The U.S. State Department notified Congress via the Pentagon’s Defense Security Cooperation Agency (DSCA) on July 8 of a pair of potential Foreign Military Sales to Taiwan worth a combined $2.224 billion. The potential sales on tap include a request for 108 M1A2T Abrams main battle tanks, plus 14 M88A2 Hercules vehicles and 16 M1070A1 Heavy Equipment Transporters (HETs), as well as 250 Block I -92F man-portable air defense (MANPAD) Stinger missiles.
The two FMS proposals illustrate what appears to be a fresh U.S. approach to defense sales with Taiwan, marking a step away from the former practice of bundling multiple defense contracts into one large FMS package. This piecemeal case-by-case practice is intended to “normalize” defense relations with Taiwan and mitigate fallout with China such as occurred during the previous, batched announcements.
The United States has tentatively approved the sale of $2 billion in military hardware to Taiwan, in a move likely to exacerbate deteriorating ties between Washington and Beijing https://t.co/FWiCOAXF8s
— The New York Times (@nytimes) July 9, 2019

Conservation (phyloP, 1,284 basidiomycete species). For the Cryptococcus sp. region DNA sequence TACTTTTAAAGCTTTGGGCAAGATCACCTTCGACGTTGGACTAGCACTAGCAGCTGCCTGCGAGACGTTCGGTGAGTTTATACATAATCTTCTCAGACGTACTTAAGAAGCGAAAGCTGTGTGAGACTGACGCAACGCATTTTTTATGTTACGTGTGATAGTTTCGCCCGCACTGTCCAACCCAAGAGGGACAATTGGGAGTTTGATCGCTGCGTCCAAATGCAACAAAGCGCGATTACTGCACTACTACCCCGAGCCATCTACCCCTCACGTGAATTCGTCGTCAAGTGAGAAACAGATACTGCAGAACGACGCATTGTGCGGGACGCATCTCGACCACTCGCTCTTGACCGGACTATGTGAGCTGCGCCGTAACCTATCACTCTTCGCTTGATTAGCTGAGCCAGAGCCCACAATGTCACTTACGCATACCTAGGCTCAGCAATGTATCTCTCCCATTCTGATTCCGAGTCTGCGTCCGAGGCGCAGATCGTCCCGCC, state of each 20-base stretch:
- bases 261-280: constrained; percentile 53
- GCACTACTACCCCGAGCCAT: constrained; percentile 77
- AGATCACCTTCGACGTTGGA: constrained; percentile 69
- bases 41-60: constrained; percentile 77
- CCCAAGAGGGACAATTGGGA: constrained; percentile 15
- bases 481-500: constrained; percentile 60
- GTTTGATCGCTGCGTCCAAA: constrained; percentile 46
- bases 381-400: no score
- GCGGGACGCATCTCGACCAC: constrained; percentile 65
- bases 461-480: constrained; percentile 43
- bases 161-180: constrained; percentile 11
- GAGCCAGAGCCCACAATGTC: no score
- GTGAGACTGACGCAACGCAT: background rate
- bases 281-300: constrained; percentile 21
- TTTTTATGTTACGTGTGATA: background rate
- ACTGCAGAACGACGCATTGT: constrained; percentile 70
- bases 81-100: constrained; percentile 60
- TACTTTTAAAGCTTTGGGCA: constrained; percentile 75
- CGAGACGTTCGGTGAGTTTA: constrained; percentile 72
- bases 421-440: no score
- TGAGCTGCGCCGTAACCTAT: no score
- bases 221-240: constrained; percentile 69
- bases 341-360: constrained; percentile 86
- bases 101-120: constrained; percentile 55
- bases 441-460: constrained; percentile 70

While China will undoubtedly continue voicing its displeasure with U.S. arms sales to what it regards as an extension of the mainland country, the separation of such deals is viewed as a means of establishing Taiwan as a normal FMS partner on a level of a country like Singapore or Japan.
But on tap looms a potential sale that is sure to draw China’s ire: a plan by the Trump administration to sell Taiwan up to 66 F-16V Block 70 combat aircraft. Taiwan is currently in the process of upgrading its 140 legacy F-16 A/B variants to Viper configuration, but selling the island state brand-new models would be viewed by China as crossing a red line. Earlier requests by Taiwan were denied by the previous administrations of George W. Bush and Barack Obama.
Such a sale would come at a time when both the U.S. and China are looking to revive stalled trade talks following the broad trade dispute that has created a rift in the already-delicate relationship between the two nations. The U.S. has engaged in a campaign to push back against China’s Huawei Technologies and its 5G capabilities, which Washington fears could be used for spying and cyber-offensive campaigns against its interests and those of its allies.
Taiwan, meanwhile, is forging ahead with plans to reduce its dependence upon foreign-sourced military hardware under a defense industrial indigenization effort championed by President Tsai Ing-wen.
While a departure from this indigenization effort, the F-16V request is seen as necessary by Taipei, as its former qualitative military edge over China has eroded over the past two decades. Together with the ongoing F-16 upgrade program, the purchase request is central to regaining a semblance of ample capability and capacity in order to mitigate the People’s Liberation Army Air Force (PLAAF) threat of air superiority over both the Taiwan Strait and the island itself.